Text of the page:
This is the first of a series of posts that will attempt to provide a pragmatic view of the consumerization of the enterprise phenomena and demystify some of marketing cloud surrounding this term. As an industry, we are identifying the consumerization of the enterprise as a movement within traditional organizations to enable employees with tools and applications similar the ones they use in their personal life. This movement has been triggered by different technology factors such as the raise in the use of connected devices within enterprises or the emergence of new application delivery mechanisms such as cloud computing, application stores, etc.
While, undoubtedly, there is a tendency within organizations to embrace a new type of enterprise software technologies that look closer to traditional consumer applications, I believe the consumerization of the enterprise is far from becoming a relevant phenomenon in the enterprise software industry. From my standpoint, the consumerization of the enterprise is more of a psychological phenomenon accelerated by a marketing frenzy than a technological movement. As a matter of fact, I firmly believe that, unless software providers and enterprises make some serious changes, the consumerization of the enterprise might never expand beyond being a sexy marketing term.
Let me try to explain;
When we think about the consumerization of the enterprise, we can easily related this movement to a number of emerging disciplines in the software industry that are starting to have an impact in the enterprise:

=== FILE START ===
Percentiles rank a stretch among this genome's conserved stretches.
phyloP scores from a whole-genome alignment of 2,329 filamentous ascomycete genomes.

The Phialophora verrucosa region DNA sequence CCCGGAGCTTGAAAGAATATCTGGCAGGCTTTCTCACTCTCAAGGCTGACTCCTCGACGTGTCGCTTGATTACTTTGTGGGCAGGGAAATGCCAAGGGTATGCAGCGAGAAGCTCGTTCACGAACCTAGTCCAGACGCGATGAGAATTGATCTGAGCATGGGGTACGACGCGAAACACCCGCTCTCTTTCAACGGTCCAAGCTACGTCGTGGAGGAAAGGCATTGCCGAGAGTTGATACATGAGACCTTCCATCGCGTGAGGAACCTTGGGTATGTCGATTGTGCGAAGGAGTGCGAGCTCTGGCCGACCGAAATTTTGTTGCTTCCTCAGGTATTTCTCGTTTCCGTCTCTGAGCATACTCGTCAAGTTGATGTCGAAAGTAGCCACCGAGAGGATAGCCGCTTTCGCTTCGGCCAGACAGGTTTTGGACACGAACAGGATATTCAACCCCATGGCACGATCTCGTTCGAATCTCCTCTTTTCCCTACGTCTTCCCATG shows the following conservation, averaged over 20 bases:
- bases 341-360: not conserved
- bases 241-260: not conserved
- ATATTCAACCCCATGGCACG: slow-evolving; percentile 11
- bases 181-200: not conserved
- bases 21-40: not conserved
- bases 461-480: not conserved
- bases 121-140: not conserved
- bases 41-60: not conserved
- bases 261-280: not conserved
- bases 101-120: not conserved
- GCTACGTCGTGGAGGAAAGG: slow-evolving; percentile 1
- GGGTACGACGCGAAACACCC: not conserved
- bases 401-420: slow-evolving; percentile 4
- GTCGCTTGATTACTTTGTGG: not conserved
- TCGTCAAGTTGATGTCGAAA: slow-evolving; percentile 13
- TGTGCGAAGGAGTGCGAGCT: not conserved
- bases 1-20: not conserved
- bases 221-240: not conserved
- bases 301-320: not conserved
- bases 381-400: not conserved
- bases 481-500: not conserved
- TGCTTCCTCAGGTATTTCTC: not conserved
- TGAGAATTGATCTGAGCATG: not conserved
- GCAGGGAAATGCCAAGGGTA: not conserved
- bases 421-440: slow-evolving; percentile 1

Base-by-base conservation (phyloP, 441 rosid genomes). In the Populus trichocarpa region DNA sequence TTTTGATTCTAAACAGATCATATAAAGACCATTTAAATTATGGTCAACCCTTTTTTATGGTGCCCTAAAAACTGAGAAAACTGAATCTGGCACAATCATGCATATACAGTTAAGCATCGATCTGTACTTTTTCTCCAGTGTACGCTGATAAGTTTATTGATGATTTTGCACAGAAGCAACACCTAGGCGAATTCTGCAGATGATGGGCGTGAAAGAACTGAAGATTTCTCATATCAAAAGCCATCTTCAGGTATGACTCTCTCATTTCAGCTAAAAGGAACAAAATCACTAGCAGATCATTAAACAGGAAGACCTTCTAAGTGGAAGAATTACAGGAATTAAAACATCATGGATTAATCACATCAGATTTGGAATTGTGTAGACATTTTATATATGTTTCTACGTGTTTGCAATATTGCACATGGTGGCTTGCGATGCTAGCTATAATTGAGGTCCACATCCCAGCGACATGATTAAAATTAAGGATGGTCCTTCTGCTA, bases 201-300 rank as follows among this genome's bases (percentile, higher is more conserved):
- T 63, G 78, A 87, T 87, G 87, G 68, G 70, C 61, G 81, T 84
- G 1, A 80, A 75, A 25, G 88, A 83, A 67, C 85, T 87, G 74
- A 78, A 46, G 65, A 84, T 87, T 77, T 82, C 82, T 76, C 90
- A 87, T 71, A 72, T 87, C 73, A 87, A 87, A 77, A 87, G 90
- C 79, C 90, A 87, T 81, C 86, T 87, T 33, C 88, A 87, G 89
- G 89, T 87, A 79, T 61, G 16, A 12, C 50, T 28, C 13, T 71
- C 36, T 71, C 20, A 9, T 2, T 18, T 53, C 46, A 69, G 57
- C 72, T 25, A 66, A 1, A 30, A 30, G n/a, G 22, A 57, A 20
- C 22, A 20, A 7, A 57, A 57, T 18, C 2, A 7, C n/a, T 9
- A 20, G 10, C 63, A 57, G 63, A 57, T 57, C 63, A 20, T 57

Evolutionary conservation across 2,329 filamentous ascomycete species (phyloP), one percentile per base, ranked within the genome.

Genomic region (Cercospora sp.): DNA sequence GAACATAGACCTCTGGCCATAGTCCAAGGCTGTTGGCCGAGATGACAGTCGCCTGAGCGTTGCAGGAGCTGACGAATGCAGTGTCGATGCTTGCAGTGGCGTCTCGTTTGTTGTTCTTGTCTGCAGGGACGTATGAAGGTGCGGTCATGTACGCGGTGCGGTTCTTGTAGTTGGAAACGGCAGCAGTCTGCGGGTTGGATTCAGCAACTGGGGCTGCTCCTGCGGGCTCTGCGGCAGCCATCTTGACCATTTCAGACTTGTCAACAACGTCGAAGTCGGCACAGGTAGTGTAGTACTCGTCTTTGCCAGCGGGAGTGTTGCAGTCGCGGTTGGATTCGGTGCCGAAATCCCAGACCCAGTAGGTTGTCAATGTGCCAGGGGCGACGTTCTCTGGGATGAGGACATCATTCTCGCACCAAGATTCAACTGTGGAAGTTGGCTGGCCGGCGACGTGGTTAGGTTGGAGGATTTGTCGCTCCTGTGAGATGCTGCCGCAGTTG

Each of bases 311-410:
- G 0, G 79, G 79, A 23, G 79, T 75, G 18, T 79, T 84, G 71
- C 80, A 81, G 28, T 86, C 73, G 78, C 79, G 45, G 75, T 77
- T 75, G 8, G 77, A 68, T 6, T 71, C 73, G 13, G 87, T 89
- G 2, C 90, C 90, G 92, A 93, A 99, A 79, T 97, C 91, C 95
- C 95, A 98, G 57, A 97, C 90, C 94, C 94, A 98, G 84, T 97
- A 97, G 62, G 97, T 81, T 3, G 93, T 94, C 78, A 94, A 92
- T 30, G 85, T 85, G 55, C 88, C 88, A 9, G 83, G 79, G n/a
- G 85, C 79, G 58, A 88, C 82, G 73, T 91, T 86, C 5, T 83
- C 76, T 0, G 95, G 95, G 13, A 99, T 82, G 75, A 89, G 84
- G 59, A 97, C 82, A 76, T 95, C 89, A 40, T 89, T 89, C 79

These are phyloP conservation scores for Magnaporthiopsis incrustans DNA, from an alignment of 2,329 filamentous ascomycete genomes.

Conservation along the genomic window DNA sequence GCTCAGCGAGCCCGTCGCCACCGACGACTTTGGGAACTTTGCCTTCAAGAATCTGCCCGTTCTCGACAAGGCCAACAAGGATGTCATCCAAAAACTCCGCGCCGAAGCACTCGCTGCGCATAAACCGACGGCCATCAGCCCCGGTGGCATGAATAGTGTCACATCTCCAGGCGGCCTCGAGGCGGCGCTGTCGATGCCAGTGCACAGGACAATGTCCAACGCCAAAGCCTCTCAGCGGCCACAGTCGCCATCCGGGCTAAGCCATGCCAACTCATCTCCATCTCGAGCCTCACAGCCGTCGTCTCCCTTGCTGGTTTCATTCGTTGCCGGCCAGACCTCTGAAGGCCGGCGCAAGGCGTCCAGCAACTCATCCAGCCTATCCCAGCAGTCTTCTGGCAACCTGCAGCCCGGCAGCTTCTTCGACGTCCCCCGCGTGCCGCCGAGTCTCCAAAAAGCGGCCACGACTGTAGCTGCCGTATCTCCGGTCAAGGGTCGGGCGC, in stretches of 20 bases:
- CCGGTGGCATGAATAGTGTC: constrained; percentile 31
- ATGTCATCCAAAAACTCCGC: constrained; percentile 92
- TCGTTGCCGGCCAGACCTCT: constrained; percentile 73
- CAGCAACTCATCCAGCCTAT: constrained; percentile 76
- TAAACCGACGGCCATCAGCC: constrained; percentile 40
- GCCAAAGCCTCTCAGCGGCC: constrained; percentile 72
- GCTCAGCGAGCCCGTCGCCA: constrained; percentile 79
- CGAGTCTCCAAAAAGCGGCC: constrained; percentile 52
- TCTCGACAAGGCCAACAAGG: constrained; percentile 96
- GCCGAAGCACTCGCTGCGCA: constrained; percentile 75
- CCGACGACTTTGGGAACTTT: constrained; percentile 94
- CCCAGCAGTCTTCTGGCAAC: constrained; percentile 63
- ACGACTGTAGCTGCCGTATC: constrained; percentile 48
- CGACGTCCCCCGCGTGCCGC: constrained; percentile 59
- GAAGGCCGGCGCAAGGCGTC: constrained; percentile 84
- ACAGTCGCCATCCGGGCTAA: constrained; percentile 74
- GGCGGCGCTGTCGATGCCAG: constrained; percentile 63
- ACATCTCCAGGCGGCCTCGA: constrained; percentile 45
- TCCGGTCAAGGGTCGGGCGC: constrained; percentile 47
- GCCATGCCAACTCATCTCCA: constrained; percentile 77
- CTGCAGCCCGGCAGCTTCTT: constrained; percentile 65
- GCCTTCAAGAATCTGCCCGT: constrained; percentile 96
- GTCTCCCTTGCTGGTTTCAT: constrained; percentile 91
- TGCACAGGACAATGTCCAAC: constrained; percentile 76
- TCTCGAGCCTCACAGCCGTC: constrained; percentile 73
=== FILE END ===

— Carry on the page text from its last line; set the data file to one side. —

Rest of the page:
- Enterprise mobility
- Enterprise social networking and collaboration
- Cloud computing
While there are others, we can pretty much associate any “consumerized enterprise application” with some the 4 technology areas listed above. When we look deeper into the enterprise technologies in each one of these areas, we quickly realize that the true enterprise-ready software technologies are far from being consumer friendly and the products that truly leverage consumer technology concepts are far from being enterprise ready. I know, it totally sucks .
To put this in the context of an example, let’s look at the enterprise mobility space which, arguably, is leading the charge in the consumerization of the enterprise movement. Currently, SAP and IBM (yes those two) are the dominant players in the space followed by companies such as Antenna Software and Kony. When you deep dive into the technologies offered by those vendors or talk to some of their customers, you realize that the experience is no better or simpler than traditional enterprise packages in the space such as the old Blackberry server stack. The sad thing is that the consumer market is full of mobile technologies that deliver a far superior experience than the enterprise products but, unfortunately, none of those technologies is well suited to be applied to enterprise applications.
In order to become a relevant movement in the software industry, the consumerization of the enterprise needs a deeper commitment and collaboration by the product vendors as well as the enterprise. Here are some of the things I believe are desperately needed:
- Enterprise tailored software products that leverage consumer technology concepts
- Deeper understanding of enterprise mechanics by the new generation of enterprise software vendors
- Flexible pricing models based on economies of scale
- Simpler software acquisition policies
- More flexible compliance, procurement and other enterprise regulatory processes.
Each one of the aforementioned areas represent is a major challenge for the new generation of enterprise software technologies. I will cover each one of the areas listed above in more detail in future posts but, for now, I am happy if this post is making you reflect about the realities of the consumerization of the enterprise movement.
In my opinion, without addressing some of the challenges in the areas listed above, the consumerization of the enterprise might be destined to stay as an engaging marketing line with a minimum impact in the enterprise software industry.